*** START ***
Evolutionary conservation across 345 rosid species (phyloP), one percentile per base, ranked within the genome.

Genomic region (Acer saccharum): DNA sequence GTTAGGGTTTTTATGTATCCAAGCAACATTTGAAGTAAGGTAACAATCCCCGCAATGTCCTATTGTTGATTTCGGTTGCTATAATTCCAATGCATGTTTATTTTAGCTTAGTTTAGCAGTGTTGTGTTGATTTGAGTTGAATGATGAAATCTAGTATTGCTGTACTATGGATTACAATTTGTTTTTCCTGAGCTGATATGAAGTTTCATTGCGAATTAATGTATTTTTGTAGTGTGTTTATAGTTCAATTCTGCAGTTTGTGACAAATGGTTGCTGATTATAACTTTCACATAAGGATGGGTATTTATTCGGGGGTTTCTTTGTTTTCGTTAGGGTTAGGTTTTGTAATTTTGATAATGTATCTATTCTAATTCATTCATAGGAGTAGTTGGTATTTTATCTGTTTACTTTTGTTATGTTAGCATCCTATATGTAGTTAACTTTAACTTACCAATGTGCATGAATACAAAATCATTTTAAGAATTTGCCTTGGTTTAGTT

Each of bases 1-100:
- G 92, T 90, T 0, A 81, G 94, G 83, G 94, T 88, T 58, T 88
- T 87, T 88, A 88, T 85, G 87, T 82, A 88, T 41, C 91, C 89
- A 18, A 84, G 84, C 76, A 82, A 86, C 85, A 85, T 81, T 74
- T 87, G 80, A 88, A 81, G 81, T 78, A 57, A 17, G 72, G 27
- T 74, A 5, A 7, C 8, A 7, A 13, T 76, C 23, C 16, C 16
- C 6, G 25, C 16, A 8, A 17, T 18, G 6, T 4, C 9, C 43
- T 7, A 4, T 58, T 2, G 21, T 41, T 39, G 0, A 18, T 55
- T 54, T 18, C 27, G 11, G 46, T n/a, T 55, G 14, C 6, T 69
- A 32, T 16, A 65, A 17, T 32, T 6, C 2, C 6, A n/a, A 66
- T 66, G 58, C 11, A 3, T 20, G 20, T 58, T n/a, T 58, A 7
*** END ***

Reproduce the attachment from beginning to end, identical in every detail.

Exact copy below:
Evolutionary conservation across 345 rosid species (phyloP), one percentile per base, ranked within the genome.

Genomic region (Acer saccharum): DNA sequence GTTAGGGTTTTTATGTATCCAAGCAACATTTGAAGTAAGGTAACAATCCCCGCAATGTCCTATTGTTGATTTCGGTTGCTATAATTCCAATGCATGTTTATTTTAGCTTAGTTTAGCAGTGTTGTGTTGATTTGAGTTGAATGATGAAATCTAGTATTGCTGTACTATGGATTACAATTTGTTTTTCCTGAGCTGATATGAAGTTTCATTGCGAATTAATGTATTTTTGTAGTGTGTTTATAGTTCAATTCTGCAGTTTGTGACAAATGGTTGCTGATTATAACTTTCACATAAGGATGGGTATTTATTCGGGGGTTTCTTTGTTTTCGTTAGGGTTAGGTTTTGTAATTTTGATAATGTATCTATTCTAATTCATTCATAGGAGTAGTTGGTATTTTATCTGTTTACTTTTGTTATGTTAGCATCCTATATGTAGTTAACTTTAACTTACCAATGTGCATGAATACAAAATCATTTTAAGAATTTGCCTTGGTTTAGTT

Each of bases 1-100:
- G 92, T 90, T 0, A 81, G 94, G 83, G 94, T 88, T 58, T 88
- T 87, T 88, A 88, T 85, G 87, T 82, A 88, T 41, C 91, C 89
- A 18, A 84, G 84, C 76, A 82, A 86, C 85, A 85, T 81, T 74
- T 87, G 80, A 88, A 81, G 81, T 78, A 57, A 17, G 72, G 27
- T 74, A 5, A 7, C 8, A 7, A 13, T 76, C 23, C 16, C 16
- C 6, G 25, C 16, A 8, A 17, T 18, G 6, T 4, C 9, C 43
- T 7, A 4, T 58, T 2, G 21, T 41, T 39, G 0, A 18, T 55
- T 54, T 18, C 27, G 11, G 46, T n/a, T 55, G 14, C 6, T 69
- A 32, T 16, A 65, A 17, T 32, T 6, C 2, C 6, A n/a, A 66
- T 66, G 58, C 11, A 3, T 20, G 20, T 58, T n/a, T 58, A 7